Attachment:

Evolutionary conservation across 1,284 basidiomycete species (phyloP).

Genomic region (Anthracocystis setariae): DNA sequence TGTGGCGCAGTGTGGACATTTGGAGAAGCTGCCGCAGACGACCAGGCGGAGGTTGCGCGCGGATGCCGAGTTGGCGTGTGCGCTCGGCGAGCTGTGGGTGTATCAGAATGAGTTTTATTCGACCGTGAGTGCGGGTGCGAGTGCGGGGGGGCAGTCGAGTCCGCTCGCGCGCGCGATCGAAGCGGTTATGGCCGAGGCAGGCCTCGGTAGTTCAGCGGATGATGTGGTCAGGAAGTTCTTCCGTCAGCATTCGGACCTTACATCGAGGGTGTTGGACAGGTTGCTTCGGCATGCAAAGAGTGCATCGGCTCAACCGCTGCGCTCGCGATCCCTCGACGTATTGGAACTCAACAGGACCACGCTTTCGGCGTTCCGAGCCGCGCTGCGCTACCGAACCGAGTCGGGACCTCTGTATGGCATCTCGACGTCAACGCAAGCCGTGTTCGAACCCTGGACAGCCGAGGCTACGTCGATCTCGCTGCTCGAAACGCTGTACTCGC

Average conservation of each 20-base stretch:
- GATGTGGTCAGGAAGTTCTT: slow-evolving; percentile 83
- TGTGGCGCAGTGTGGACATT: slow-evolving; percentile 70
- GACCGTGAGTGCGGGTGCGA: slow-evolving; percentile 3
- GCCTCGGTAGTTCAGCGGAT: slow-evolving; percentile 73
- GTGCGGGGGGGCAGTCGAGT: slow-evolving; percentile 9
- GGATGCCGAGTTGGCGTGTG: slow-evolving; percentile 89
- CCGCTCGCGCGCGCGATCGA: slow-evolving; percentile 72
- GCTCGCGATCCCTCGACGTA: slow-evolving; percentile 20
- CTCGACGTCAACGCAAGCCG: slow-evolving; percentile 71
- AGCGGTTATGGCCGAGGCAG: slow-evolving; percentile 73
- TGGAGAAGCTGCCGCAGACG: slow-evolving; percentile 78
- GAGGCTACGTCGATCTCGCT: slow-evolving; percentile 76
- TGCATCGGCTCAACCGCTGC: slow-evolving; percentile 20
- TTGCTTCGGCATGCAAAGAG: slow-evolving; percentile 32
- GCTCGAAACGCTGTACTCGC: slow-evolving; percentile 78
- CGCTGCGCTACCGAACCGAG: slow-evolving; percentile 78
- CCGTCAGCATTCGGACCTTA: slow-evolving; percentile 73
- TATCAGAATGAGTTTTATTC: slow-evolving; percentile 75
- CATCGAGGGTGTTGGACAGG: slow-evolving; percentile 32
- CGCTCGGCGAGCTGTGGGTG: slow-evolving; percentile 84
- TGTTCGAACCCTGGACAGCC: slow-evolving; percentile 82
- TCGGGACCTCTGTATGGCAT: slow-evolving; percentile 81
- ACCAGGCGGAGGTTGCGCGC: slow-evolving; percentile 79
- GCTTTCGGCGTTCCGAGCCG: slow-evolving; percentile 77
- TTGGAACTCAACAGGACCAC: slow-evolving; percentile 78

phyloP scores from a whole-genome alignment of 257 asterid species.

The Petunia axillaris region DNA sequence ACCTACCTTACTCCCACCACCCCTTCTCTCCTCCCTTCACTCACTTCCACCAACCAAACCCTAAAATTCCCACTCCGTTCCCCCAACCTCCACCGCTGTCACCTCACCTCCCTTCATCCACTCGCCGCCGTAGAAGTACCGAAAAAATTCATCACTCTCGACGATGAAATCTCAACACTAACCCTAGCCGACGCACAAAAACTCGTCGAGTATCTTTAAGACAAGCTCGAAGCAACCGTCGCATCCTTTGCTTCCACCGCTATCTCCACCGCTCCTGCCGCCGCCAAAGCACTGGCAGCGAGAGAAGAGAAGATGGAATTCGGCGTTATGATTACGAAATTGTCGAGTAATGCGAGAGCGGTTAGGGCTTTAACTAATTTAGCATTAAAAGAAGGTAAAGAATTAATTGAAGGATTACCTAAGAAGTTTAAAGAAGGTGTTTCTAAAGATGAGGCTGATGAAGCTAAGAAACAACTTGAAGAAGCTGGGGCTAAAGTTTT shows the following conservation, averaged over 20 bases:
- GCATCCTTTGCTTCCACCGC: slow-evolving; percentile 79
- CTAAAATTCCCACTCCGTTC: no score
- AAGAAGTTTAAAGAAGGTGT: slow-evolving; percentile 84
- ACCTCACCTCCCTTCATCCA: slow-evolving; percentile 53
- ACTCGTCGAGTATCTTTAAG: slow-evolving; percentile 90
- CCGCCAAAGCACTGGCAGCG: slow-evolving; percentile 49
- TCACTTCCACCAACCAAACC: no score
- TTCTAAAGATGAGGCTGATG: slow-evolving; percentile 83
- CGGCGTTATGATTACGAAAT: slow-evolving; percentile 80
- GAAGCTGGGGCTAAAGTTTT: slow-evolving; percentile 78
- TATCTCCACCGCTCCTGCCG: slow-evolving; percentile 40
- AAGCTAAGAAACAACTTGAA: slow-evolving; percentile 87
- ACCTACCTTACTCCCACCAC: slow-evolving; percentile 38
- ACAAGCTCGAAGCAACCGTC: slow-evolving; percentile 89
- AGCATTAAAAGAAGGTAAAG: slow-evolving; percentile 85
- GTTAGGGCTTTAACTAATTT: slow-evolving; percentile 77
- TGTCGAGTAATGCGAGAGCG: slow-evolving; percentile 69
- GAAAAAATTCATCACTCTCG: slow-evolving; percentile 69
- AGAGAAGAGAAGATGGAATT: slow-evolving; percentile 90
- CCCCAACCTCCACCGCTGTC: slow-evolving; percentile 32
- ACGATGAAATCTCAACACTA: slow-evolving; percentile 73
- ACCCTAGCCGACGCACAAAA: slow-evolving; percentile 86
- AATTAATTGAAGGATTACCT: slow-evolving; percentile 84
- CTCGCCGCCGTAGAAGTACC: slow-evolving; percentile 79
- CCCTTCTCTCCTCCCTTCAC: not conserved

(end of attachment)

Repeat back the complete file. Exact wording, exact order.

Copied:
Evolutionary conservation across 1,284 basidiomycete species (phyloP).

Genomic region (Anthracocystis setariae): DNA sequence TGTGGCGCAGTGTGGACATTTGGAGAAGCTGCCGCAGACGACCAGGCGGAGGTTGCGCGCGGATGCCGAGTTGGCGTGTGCGCTCGGCGAGCTGTGGGTGTATCAGAATGAGTTTTATTCGACCGTGAGTGCGGGTGCGAGTGCGGGGGGGCAGTCGAGTCCGCTCGCGCGCGCGATCGAAGCGGTTATGGCCGAGGCAGGCCTCGGTAGTTCAGCGGATGATGTGGTCAGGAAGTTCTTCCGTCAGCATTCGGACCTTACATCGAGGGTGTTGGACAGGTTGCTTCGGCATGCAAAGAGTGCATCGGCTCAACCGCTGCGCTCGCGATCCCTCGACGTATTGGAACTCAACAGGACCACGCTTTCGGCGTTCCGAGCCGCGCTGCGCTACCGAACCGAGTCGGGACCTCTGTATGGCATCTCGACGTCAACGCAAGCCGTGTTCGAACCCTGGACAGCCGAGGCTACGTCGATCTCGCTGCTCGAAACGCTGTACTCGC

Average conservation of each 20-base stretch:
- GATGTGGTCAGGAAGTTCTT: slow-evolving; percentile 83
- TGTGGCGCAGTGTGGACATT: slow-evolving; percentile 70
- GACCGTGAGTGCGGGTGCGA: slow-evolving; percentile 3
- GCCTCGGTAGTTCAGCGGAT: slow-evolving; percentile 73
- GTGCGGGGGGGCAGTCGAGT: slow-evolving; percentile 9
- GGATGCCGAGTTGGCGTGTG: slow-evolving; percentile 89
- CCGCTCGCGCGCGCGATCGA: slow-evolving; percentile 72
- GCTCGCGATCCCTCGACGTA: slow-evolving; percentile 20
- CTCGACGTCAACGCAAGCCG: slow-evolving; percentile 71
- AGCGGTTATGGCCGAGGCAG: slow-evolving; percentile 73
- TGGAGAAGCTGCCGCAGACG: slow-evolving; percentile 78
- GAGGCTACGTCGATCTCGCT: slow-evolving; percentile 76
- TGCATCGGCTCAACCGCTGC: slow-evolving; percentile 20
- TTGCTTCGGCATGCAAAGAG: slow-evolving; percentile 32
- GCTCGAAACGCTGTACTCGC: slow-evolving; percentile 78
- CGCTGCGCTACCGAACCGAG: slow-evolving; percentile 78
- CCGTCAGCATTCGGACCTTA: slow-evolving; percentile 73
- TATCAGAATGAGTTTTATTC: slow-evolving; percentile 75
- CATCGAGGGTGTTGGACAGG: slow-evolving; percentile 32
- CGCTCGGCGAGCTGTGGGTG: slow-evolving; percentile 84
- TGTTCGAACCCTGGACAGCC: slow-evolving; percentile 82
- TCGGGACCTCTGTATGGCAT: slow-evolving; percentile 81
- ACCAGGCGGAGGTTGCGCGC: slow-evolving; percentile 79
- GCTTTCGGCGTTCCGAGCCG: slow-evolving; percentile 77
- TTGGAACTCAACAGGACCAC: slow-evolving; percentile 78

phyloP scores from a whole-genome alignment of 257 asterid species.

The Petunia axillaris region DNA sequence ACCTACCTTACTCCCACCACCCCTTCTCTCCTCCCTTCACTCACTTCCACCAACCAAACCCTAAAATTCCCACTCCGTTCCCCCAACCTCCACCGCTGTCACCTCACCTCCCTTCATCCACTCGCCGCCGTAGAAGTACCGAAAAAATTCATCACTCTCGACGATGAAATCTCAACACTAACCCTAGCCGACGCACAAAAACTCGTCGAGTATCTTTAAGACAAGCTCGAAGCAACCGTCGCATCCTTTGCTTCCACCGCTATCTCCACCGCTCCTGCCGCCGCCAAAGCACTGGCAGCGAGAGAAGAGAAGATGGAATTCGGCGTTATGATTACGAAATTGTCGAGTAATGCGAGAGCGGTTAGGGCTTTAACTAATTTAGCATTAAAAGAAGGTAAAGAATTAATTGAAGGATTACCTAAGAAGTTTAAAGAAGGTGTTTCTAAAGATGAGGCTGATGAAGCTAAGAAACAACTTGAAGAAGCTGGGGCTAAAGTTTT shows the following conservation, averaged over 20 bases:
- GCATCCTTTGCTTCCACCGC: slow-evolving; percentile 79
- CTAAAATTCCCACTCCGTTC: no score
- AAGAAGTTTAAAGAAGGTGT: slow-evolving; percentile 84
- ACCTCACCTCCCTTCATCCA: slow-evolving; percentile 53
- ACTCGTCGAGTATCTTTAAG: slow-evolving; percentile 90
- CCGCCAAAGCACTGGCAGCG: slow-evolving; percentile 49
- TCACTTCCACCAACCAAACC: no score
- TTCTAAAGATGAGGCTGATG: slow-evolving; percentile 83
- CGGCGTTATGATTACGAAAT: slow-evolving; percentile 80
- GAAGCTGGGGCTAAAGTTTT: slow-evolving; percentile 78
- TATCTCCACCGCTCCTGCCG: slow-evolving; percentile 40
- AAGCTAAGAAACAACTTGAA: slow-evolving; percentile 87
- ACCTACCTTACTCCCACCAC: slow-evolving; percentile 38
- ACAAGCTCGAAGCAACCGTC: slow-evolving; percentile 89
- AGCATTAAAAGAAGGTAAAG: slow-evolving; percentile 85
- GTTAGGGCTTTAACTAATTT: slow-evolving; percentile 77
- TGTCGAGTAATGCGAGAGCG: slow-evolving; percentile 69
- GAAAAAATTCATCACTCTCG: slow-evolving; percentile 69
- AGAGAAGAGAAGATGGAATT: slow-evolving; percentile 90
- CCCCAACCTCCACCGCTGTC: slow-evolving; percentile 32
- ACGATGAAATCTCAACACTA: slow-evolving; percentile 73
- ACCCTAGCCGACGCACAAAA: slow-evolving; percentile 86
- AATTAATTGAAGGATTACCT: slow-evolving; percentile 84
- CTCGCCGCCGTAGAAGTACC: slow-evolving; percentile 79
- CCCTTCTCTCCTCCCTTCAC: not conserved